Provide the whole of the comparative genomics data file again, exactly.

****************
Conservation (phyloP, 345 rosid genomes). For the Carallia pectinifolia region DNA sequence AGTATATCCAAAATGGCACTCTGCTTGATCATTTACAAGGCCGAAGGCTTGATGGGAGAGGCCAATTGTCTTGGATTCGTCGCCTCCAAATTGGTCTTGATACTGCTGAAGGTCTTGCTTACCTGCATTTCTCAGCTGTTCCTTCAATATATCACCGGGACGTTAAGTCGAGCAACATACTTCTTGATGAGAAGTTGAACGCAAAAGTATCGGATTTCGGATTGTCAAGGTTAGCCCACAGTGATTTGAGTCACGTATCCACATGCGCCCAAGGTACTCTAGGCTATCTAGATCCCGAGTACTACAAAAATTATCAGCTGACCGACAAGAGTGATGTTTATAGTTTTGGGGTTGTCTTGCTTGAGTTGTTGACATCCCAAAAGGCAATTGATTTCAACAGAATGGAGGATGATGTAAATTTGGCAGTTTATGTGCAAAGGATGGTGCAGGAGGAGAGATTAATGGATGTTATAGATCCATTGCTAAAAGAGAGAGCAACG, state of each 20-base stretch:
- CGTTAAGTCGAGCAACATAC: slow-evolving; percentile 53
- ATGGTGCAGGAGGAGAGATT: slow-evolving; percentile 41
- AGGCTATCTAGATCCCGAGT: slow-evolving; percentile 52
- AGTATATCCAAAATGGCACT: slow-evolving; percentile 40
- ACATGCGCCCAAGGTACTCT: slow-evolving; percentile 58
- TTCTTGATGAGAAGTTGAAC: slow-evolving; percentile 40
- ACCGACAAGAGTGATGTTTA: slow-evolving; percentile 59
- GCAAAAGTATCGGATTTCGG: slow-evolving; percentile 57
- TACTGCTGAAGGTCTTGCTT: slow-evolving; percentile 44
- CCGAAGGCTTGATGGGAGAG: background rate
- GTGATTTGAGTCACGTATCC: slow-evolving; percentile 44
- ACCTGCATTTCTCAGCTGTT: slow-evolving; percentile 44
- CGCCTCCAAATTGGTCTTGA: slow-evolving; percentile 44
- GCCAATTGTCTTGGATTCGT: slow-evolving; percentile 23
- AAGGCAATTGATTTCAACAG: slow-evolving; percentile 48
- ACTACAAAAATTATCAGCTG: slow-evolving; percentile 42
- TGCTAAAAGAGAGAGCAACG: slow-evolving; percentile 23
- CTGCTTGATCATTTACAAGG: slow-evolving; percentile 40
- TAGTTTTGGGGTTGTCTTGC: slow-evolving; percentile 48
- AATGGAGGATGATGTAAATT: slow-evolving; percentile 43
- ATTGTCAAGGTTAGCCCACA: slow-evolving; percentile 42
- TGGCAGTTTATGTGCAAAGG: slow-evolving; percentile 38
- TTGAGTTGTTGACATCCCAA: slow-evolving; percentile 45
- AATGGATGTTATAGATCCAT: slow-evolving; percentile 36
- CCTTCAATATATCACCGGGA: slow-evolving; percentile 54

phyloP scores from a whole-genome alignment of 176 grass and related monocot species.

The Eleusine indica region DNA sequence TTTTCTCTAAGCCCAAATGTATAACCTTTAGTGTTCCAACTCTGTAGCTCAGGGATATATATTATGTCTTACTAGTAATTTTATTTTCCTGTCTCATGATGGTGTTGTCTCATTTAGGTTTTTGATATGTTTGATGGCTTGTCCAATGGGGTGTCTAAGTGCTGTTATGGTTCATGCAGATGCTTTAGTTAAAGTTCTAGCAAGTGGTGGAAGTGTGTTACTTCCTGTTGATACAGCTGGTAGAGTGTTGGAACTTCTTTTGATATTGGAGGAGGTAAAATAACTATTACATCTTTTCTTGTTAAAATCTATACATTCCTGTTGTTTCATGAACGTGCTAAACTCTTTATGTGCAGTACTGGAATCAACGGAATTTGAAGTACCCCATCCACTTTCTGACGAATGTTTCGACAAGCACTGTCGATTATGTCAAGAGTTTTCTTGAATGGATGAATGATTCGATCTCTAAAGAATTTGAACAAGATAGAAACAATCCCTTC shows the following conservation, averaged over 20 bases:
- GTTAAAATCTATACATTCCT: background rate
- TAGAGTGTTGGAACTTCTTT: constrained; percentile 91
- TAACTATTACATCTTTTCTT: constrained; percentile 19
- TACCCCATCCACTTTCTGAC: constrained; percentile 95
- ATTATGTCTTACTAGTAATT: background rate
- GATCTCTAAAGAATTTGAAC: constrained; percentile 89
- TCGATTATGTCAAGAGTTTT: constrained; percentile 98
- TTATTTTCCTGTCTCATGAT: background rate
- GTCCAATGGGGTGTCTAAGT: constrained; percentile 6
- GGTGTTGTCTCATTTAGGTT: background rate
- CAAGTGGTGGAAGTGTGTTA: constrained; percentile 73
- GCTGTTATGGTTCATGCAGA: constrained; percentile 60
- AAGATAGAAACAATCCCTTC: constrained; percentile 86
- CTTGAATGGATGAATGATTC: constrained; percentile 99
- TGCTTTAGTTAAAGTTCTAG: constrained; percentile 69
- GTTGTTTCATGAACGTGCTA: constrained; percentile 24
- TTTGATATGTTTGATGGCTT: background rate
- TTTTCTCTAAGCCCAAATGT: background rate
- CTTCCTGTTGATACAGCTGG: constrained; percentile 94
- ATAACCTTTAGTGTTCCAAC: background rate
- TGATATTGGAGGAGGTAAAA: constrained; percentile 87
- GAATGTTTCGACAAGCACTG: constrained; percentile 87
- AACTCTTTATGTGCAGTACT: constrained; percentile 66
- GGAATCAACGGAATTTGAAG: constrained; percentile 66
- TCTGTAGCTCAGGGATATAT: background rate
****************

Conservation (phyloP, 345 rosid genomes). For the Carallia pectinifolia region DNA sequence AGTATATCCAAAATGGCACTCTGCTTGATCATTTACAAGGCCGAAGGCTTGATGGGAGAGGCCAATTGTCTTGGATTCGTCGCCTCCAAATTGGTCTTGATACTGCTGAAGGTCTTGCTTACCTGCATTTCTCAGCTGTTCCTTCAATATATCACCGGGACGTTAAGTCGAGCAACATACTTCTTGATGAGAAGTTGAACGCAAAAGTATCGGATTTCGGATTGTCAAGGTTAGCCCACAGTGATTTGAGTCACGTATCCACATGCGCCCAAGGTACTCTAGGCTATCTAGATCCCGAGTACTACAAAAATTATCAGCTGACCGACAAGAGTGATGTTTATAGTTTTGGGGTTGTCTTGCTTGAGTTGTTGACATCCCAAAAGGCAATTGATTTCAACAGAATGGAGGATGATGTAAATTTGGCAGTTTATGTGCAAAGGATGGTGCAGGAGGAGAGATTAATGGATGTTATAGATCCATTGCTAAAAGAGAGAGCAACG, state of each 20-base stretch:
- CGTTAAGTCGAGCAACATAC: slow-evolving; percentile 53
- ATGGTGCAGGAGGAGAGATT: slow-evolving; percentile 41
- AGGCTATCTAGATCCCGAGT: slow-evolving; percentile 52
- AGTATATCCAAAATGGCACT: slow-evolving; percentile 40
- ACATGCGCCCAAGGTACTCT: slow-evolving; percentile 58
- TTCTTGATGAGAAGTTGAAC: slow-evolving; percentile 40
- ACCGACAAGAGTGATGTTTA: slow-evolving; percentile 59
- GCAAAAGTATCGGATTTCGG: slow-evolving; percentile 57
- TACTGCTGAAGGTCTTGCTT: slow-evolving; percentile 44
- CCGAAGGCTTGATGGGAGAG: background rate
- GTGATTTGAGTCACGTATCC: slow-evolving; percentile 44
- ACCTGCATTTCTCAGCTGTT: slow-evolving; percentile 44
- CGCCTCCAAATTGGTCTTGA: slow-evolving; percentile 44
- GCCAATTGTCTTGGATTCGT: slow-evolving; percentile 23
- AAGGCAATTGATTTCAACAG: slow-evolving; percentile 48
- ACTACAAAAATTATCAGCTG: slow-evolving; percentile 42
- TGCTAAAAGAGAGAGCAACG: slow-evolving; percentile 23
- CTGCTTGATCATTTACAAGG: slow-evolving; percentile 40
- TAGTTTTGGGGTTGTCTTGC: slow-evolving; percentile 48
- AATGGAGGATGATGTAAATT: slow-evolving; percentile 43
- ATTGTCAAGGTTAGCCCACA: slow-evolving; percentile 42
- TGGCAGTTTATGTGCAAAGG: slow-evolving; percentile 38
- TTGAGTTGTTGACATCCCAA: slow-evolving; percentile 45
- AATGGATGTTATAGATCCAT: slow-evolving; percentile 36
- CCTTCAATATATCACCGGGA: slow-evolving; percentile 54

phyloP scores from a whole-genome alignment of 176 grass and related monocot species.

The Eleusine indica region DNA sequence TTTTCTCTAAGCCCAAATGTATAACCTTTAGTGTTCCAACTCTGTAGCTCAGGGATATATATTATGTCTTACTAGTAATTTTATTTTCCTGTCTCATGATGGTGTTGTCTCATTTAGGTTTTTGATATGTTTGATGGCTTGTCCAATGGGGTGTCTAAGTGCTGTTATGGTTCATGCAGATGCTTTAGTTAAAGTTCTAGCAAGTGGTGGAAGTGTGTTACTTCCTGTTGATACAGCTGGTAGAGTGTTGGAACTTCTTTTGATATTGGAGGAGGTAAAATAACTATTACATCTTTTCTTGTTAAAATCTATACATTCCTGTTGTTTCATGAACGTGCTAAACTCTTTATGTGCAGTACTGGAATCAACGGAATTTGAAGTACCCCATCCACTTTCTGACGAATGTTTCGACAAGCACTGTCGATTATGTCAAGAGTTTTCTTGAATGGATGAATGATTCGATCTCTAAAGAATTTGAACAAGATAGAAACAATCCCTTC shows the following conservation, averaged over 20 bases:
- GTTAAAATCTATACATTCCT: background rate
- TAGAGTGTTGGAACTTCTTT: constrained; percentile 91
- TAACTATTACATCTTTTCTT: constrained; percentile 19
- TACCCCATCCACTTTCTGAC: constrained; percentile 95
- ATTATGTCTTACTAGTAATT: background rate
- GATCTCTAAAGAATTTGAAC: constrained; percentile 89
- TCGATTATGTCAAGAGTTTT: constrained; percentile 98
- TTATTTTCCTGTCTCATGAT: background rate
- GTCCAATGGGGTGTCTAAGT: constrained; percentile 6
- GGTGTTGTCTCATTTAGGTT: background rate
- CAAGTGGTGGAAGTGTGTTA: constrained; percentile 73
- GCTGTTATGGTTCATGCAGA: constrained; percentile 60
- AAGATAGAAACAATCCCTTC: constrained; percentile 86
- CTTGAATGGATGAATGATTC: constrained; percentile 99
- TGCTTTAGTTAAAGTTCTAG: constrained; percentile 69
- GTTGTTTCATGAACGTGCTA: constrained; percentile 24
- TTTGATATGTTTGATGGCTT: background rate
- TTTTCTCTAAGCCCAAATGT: background rate
- CTTCCTGTTGATACAGCTGG: constrained; percentile 94
- ATAACCTTTAGTGTTCCAAC: background rate
- TGATATTGGAGGAGGTAAAA: constrained; percentile 87
- GAATGTTTCGACAAGCACTG: constrained; percentile 87
- AACTCTTTATGTGCAGTACT: constrained; percentile 66
- GGAATCAACGGAATTTGAAG: constrained; percentile 66
- TCTGTAGCTCAGGGATATAT: background rate